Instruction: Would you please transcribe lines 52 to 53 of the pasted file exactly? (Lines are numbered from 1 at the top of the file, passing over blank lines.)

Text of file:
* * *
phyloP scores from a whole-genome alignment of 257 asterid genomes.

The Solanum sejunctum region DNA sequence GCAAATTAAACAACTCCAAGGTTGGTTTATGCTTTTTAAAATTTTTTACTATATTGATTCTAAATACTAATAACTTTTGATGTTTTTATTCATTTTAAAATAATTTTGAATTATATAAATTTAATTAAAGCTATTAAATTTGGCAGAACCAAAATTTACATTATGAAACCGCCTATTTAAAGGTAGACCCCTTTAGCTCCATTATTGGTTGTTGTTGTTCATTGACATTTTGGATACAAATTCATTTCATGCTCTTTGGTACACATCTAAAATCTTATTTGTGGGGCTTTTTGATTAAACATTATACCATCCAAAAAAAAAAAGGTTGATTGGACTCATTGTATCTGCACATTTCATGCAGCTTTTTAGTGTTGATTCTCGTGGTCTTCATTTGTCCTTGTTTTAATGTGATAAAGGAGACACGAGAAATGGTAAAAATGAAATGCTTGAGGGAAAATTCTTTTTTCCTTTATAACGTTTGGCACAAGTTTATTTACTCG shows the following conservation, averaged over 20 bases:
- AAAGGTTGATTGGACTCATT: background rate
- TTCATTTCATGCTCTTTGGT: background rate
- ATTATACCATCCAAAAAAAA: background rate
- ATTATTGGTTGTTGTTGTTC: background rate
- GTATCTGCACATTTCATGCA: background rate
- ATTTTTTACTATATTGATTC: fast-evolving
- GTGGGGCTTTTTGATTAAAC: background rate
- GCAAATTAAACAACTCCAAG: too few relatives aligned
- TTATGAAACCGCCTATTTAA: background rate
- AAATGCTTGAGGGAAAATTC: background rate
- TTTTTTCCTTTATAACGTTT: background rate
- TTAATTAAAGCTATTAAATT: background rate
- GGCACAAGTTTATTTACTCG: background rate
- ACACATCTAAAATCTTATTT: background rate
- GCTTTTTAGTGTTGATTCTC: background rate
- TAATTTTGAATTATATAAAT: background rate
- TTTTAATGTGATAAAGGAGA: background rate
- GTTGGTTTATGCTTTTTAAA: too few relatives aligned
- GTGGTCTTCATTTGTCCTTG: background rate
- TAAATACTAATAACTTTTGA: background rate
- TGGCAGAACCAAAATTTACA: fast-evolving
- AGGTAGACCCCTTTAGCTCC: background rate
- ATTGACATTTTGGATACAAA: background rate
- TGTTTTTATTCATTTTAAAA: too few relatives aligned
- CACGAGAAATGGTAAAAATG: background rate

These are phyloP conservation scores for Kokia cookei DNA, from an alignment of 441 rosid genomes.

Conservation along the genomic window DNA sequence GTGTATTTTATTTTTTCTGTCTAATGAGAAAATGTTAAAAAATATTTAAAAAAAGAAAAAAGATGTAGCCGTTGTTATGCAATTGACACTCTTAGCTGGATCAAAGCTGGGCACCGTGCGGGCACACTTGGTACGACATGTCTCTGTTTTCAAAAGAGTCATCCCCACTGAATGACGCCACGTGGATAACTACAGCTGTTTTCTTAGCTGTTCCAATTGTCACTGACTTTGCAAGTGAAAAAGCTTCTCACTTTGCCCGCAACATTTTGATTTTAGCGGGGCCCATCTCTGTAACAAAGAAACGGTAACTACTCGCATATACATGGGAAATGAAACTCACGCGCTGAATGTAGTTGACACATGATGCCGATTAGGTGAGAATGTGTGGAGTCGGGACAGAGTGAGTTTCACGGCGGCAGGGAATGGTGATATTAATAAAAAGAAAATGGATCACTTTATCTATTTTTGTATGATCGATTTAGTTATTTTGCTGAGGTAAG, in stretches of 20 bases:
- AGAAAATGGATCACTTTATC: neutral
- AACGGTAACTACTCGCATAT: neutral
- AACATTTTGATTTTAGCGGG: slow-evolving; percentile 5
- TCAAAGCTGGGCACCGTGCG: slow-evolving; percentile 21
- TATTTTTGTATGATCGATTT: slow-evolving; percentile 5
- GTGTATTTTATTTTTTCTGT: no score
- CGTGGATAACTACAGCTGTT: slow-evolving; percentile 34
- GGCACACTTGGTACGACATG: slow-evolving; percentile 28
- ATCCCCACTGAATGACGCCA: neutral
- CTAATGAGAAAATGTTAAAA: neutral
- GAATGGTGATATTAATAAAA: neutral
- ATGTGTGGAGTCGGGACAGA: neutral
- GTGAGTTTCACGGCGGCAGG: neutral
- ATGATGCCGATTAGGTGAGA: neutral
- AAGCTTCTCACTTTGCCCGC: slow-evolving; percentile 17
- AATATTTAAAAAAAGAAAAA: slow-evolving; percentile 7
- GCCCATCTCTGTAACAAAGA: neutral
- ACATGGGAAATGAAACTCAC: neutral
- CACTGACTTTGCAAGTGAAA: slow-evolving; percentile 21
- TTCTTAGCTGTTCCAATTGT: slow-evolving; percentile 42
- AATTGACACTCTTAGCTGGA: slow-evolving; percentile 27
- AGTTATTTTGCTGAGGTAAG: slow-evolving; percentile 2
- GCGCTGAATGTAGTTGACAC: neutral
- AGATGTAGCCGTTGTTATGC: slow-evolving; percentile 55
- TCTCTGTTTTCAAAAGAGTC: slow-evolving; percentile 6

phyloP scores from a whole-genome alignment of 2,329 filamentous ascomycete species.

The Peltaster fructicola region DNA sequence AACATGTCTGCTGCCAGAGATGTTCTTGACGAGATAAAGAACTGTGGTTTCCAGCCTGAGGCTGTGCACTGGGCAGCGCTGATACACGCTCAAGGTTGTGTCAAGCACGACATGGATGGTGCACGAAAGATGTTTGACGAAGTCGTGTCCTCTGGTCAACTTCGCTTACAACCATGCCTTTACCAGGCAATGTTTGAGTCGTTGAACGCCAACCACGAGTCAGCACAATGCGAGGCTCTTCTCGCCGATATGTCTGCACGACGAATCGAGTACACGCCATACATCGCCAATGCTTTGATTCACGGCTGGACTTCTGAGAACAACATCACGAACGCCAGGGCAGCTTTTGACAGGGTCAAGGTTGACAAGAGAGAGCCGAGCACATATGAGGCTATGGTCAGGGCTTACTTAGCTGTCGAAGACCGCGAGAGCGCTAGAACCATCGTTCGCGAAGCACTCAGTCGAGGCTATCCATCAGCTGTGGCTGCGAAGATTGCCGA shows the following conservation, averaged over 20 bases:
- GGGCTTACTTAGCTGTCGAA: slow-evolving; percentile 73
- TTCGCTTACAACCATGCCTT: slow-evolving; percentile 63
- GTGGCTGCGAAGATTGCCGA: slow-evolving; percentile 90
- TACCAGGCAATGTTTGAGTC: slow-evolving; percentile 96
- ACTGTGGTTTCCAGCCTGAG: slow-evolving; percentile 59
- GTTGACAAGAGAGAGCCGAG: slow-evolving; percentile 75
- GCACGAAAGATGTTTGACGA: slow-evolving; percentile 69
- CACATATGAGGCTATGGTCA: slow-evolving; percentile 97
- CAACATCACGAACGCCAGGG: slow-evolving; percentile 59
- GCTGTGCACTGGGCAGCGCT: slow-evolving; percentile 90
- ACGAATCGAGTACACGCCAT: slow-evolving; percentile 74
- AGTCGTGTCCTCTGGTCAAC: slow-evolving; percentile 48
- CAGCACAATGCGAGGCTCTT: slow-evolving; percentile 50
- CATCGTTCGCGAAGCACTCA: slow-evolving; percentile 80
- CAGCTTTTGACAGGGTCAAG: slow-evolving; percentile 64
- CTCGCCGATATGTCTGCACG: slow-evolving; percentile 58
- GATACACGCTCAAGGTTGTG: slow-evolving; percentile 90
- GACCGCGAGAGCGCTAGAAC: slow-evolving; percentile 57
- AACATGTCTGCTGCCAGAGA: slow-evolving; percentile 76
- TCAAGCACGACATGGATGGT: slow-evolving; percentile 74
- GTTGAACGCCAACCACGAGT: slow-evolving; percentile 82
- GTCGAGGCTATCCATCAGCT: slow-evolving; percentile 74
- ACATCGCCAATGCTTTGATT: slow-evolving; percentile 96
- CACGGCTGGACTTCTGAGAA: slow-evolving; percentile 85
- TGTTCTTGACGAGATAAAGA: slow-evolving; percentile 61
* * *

- GCGCTGAATGTAGTTGACAC: neutral
- AGATGTAGCCGTTGTTATGC: slow-evolving; percentile 55